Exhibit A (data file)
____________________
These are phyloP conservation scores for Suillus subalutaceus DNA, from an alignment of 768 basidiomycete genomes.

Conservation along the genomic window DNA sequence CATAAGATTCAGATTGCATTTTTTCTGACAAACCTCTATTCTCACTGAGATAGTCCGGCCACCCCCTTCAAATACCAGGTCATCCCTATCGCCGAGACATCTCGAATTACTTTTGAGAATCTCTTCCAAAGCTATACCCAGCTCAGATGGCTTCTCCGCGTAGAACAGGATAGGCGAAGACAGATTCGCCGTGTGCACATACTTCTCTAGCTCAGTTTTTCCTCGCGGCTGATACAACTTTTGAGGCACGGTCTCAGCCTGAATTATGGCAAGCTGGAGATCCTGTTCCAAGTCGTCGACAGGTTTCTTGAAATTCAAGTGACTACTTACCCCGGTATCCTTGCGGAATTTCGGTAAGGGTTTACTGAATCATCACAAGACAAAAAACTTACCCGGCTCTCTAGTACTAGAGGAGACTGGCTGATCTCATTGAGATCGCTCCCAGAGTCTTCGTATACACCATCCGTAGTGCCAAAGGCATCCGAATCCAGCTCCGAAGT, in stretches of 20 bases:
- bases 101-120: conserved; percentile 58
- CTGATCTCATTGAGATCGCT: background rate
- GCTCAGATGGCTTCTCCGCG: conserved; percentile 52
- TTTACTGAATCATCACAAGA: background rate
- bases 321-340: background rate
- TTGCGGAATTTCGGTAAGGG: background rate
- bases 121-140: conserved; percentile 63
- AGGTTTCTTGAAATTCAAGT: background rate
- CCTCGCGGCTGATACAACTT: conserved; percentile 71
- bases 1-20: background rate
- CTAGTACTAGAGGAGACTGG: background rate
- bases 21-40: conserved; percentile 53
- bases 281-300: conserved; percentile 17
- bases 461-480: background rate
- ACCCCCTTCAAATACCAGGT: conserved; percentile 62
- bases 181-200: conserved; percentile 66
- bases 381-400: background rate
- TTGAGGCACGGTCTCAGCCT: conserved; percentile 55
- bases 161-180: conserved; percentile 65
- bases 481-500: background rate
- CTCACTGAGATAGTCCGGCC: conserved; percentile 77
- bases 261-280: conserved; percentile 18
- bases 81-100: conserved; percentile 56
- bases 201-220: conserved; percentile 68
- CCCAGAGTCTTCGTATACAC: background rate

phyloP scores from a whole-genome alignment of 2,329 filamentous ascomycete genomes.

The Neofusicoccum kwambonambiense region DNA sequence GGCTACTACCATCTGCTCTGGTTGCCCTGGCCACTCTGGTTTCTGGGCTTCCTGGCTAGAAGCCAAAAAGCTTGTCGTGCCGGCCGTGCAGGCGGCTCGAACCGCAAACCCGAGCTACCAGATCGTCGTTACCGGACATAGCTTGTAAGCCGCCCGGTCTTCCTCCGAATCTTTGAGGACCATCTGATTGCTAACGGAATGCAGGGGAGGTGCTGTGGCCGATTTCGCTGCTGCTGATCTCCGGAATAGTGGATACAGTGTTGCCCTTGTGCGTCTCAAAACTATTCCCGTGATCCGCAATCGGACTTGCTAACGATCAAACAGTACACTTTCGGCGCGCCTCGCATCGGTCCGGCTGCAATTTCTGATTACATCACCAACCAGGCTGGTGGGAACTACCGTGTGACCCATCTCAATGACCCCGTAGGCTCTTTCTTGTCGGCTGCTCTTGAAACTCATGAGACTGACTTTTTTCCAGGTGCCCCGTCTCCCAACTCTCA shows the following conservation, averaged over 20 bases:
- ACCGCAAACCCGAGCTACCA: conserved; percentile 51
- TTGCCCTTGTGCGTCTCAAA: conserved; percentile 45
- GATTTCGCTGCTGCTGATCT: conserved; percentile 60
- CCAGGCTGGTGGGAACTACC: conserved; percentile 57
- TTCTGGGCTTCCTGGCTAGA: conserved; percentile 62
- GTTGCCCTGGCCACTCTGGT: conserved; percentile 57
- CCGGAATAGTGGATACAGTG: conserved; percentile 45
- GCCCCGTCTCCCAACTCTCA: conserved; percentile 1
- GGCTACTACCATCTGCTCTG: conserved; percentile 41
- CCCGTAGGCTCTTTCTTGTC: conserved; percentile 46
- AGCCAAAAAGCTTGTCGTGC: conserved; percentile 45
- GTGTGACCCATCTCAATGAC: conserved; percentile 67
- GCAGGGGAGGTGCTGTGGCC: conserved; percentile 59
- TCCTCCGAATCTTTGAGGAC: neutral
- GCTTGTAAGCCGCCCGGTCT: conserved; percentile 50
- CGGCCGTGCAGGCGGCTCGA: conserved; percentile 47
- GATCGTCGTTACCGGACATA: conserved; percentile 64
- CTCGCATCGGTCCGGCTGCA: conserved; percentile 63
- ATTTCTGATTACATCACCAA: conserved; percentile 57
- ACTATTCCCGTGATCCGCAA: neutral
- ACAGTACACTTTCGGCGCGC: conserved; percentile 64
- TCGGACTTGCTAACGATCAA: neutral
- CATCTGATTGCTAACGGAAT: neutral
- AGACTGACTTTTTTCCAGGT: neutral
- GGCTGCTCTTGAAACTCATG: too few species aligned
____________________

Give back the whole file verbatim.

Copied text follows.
These are phyloP conservation scores for Suillus subalutaceus DNA, from an alignment of 768 basidiomycete genomes.

Conservation along the genomic window DNA sequence CATAAGATTCAGATTGCATTTTTTCTGACAAACCTCTATTCTCACTGAGATAGTCCGGCCACCCCCTTCAAATACCAGGTCATCCCTATCGCCGAGACATCTCGAATTACTTTTGAGAATCTCTTCCAAAGCTATACCCAGCTCAGATGGCTTCTCCGCGTAGAACAGGATAGGCGAAGACAGATTCGCCGTGTGCACATACTTCTCTAGCTCAGTTTTTCCTCGCGGCTGATACAACTTTTGAGGCACGGTCTCAGCCTGAATTATGGCAAGCTGGAGATCCTGTTCCAAGTCGTCGACAGGTTTCTTGAAATTCAAGTGACTACTTACCCCGGTATCCTTGCGGAATTTCGGTAAGGGTTTACTGAATCATCACAAGACAAAAAACTTACCCGGCTCTCTAGTACTAGAGGAGACTGGCTGATCTCATTGAGATCGCTCCCAGAGTCTTCGTATACACCATCCGTAGTGCCAAAGGCATCCGAATCCAGCTCCGAAGT, in stretches of 20 bases:
- bases 101-120: conserved; percentile 58
- CTGATCTCATTGAGATCGCT: background rate
- GCTCAGATGGCTTCTCCGCG: conserved; percentile 52
- TTTACTGAATCATCACAAGA: background rate
- bases 321-340: background rate
- TTGCGGAATTTCGGTAAGGG: background rate
- bases 121-140: conserved; percentile 63
- AGGTTTCTTGAAATTCAAGT: background rate
- CCTCGCGGCTGATACAACTT: conserved; percentile 71
- bases 1-20: background rate
- CTAGTACTAGAGGAGACTGG: background rate
- bases 21-40: conserved; percentile 53
- bases 281-300: conserved; percentile 17
- bases 461-480: background rate
- ACCCCCTTCAAATACCAGGT: conserved; percentile 62
- bases 181-200: conserved; percentile 66
- bases 381-400: background rate
- TTGAGGCACGGTCTCAGCCT: conserved; percentile 55
- bases 161-180: conserved; percentile 65
- bases 481-500: background rate
- CTCACTGAGATAGTCCGGCC: conserved; percentile 77
- bases 261-280: conserved; percentile 18
- bases 81-100: conserved; percentile 56
- bases 201-220: conserved; percentile 68
- CCCAGAGTCTTCGTATACAC: background rate

phyloP scores from a whole-genome alignment of 2,329 filamentous ascomycete genomes.

The Neofusicoccum kwambonambiense region DNA sequence GGCTACTACCATCTGCTCTGGTTGCCCTGGCCACTCTGGTTTCTGGGCTTCCTGGCTAGAAGCCAAAAAGCTTGTCGTGCCGGCCGTGCAGGCGGCTCGAACCGCAAACCCGAGCTACCAGATCGTCGTTACCGGACATAGCTTGTAAGCCGCCCGGTCTTCCTCCGAATCTTTGAGGACCATCTGATTGCTAACGGAATGCAGGGGAGGTGCTGTGGCCGATTTCGCTGCTGCTGATCTCCGGAATAGTGGATACAGTGTTGCCCTTGTGCGTCTCAAAACTATTCCCGTGATCCGCAATCGGACTTGCTAACGATCAAACAGTACACTTTCGGCGCGCCTCGCATCGGTCCGGCTGCAATTTCTGATTACATCACCAACCAGGCTGGTGGGAACTACCGTGTGACCCATCTCAATGACCCCGTAGGCTCTTTCTTGTCGGCTGCTCTTGAAACTCATGAGACTGACTTTTTTCCAGGTGCCCCGTCTCCCAACTCTCA shows the following conservation, averaged over 20 bases:
- ACCGCAAACCCGAGCTACCA: conserved; percentile 51
- TTGCCCTTGTGCGTCTCAAA: conserved; percentile 45
- GATTTCGCTGCTGCTGATCT: conserved; percentile 60
- CCAGGCTGGTGGGAACTACC: conserved; percentile 57
- TTCTGGGCTTCCTGGCTAGA: conserved; percentile 62
- GTTGCCCTGGCCACTCTGGT: conserved; percentile 57
- CCGGAATAGTGGATACAGTG: conserved; percentile 45
- GCCCCGTCTCCCAACTCTCA: conserved; percentile 1
- GGCTACTACCATCTGCTCTG: conserved; percentile 41
- CCCGTAGGCTCTTTCTTGTC: conserved; percentile 46
- AGCCAAAAAGCTTGTCGTGC: conserved; percentile 45
- GTGTGACCCATCTCAATGAC: conserved; percentile 67
- GCAGGGGAGGTGCTGTGGCC: conserved; percentile 59
- TCCTCCGAATCTTTGAGGAC: neutral
- GCTTGTAAGCCGCCCGGTCT: conserved; percentile 50
- CGGCCGTGCAGGCGGCTCGA: conserved; percentile 47
- GATCGTCGTTACCGGACATA: conserved; percentile 64
- CTCGCATCGGTCCGGCTGCA: conserved; percentile 63
- ATTTCTGATTACATCACCAA: conserved; percentile 57
- ACTATTCCCGTGATCCGCAA: neutral
- ACAGTACACTTTCGGCGCGC: conserved; percentile 64
- TCGGACTTGCTAACGATCAA: neutral
- CATCTGATTGCTAACGGAAT: neutral
- AGACTGACTTTTTTCCAGGT: neutral
- GGCTGCTCTTGAAACTCATG: too few species aligned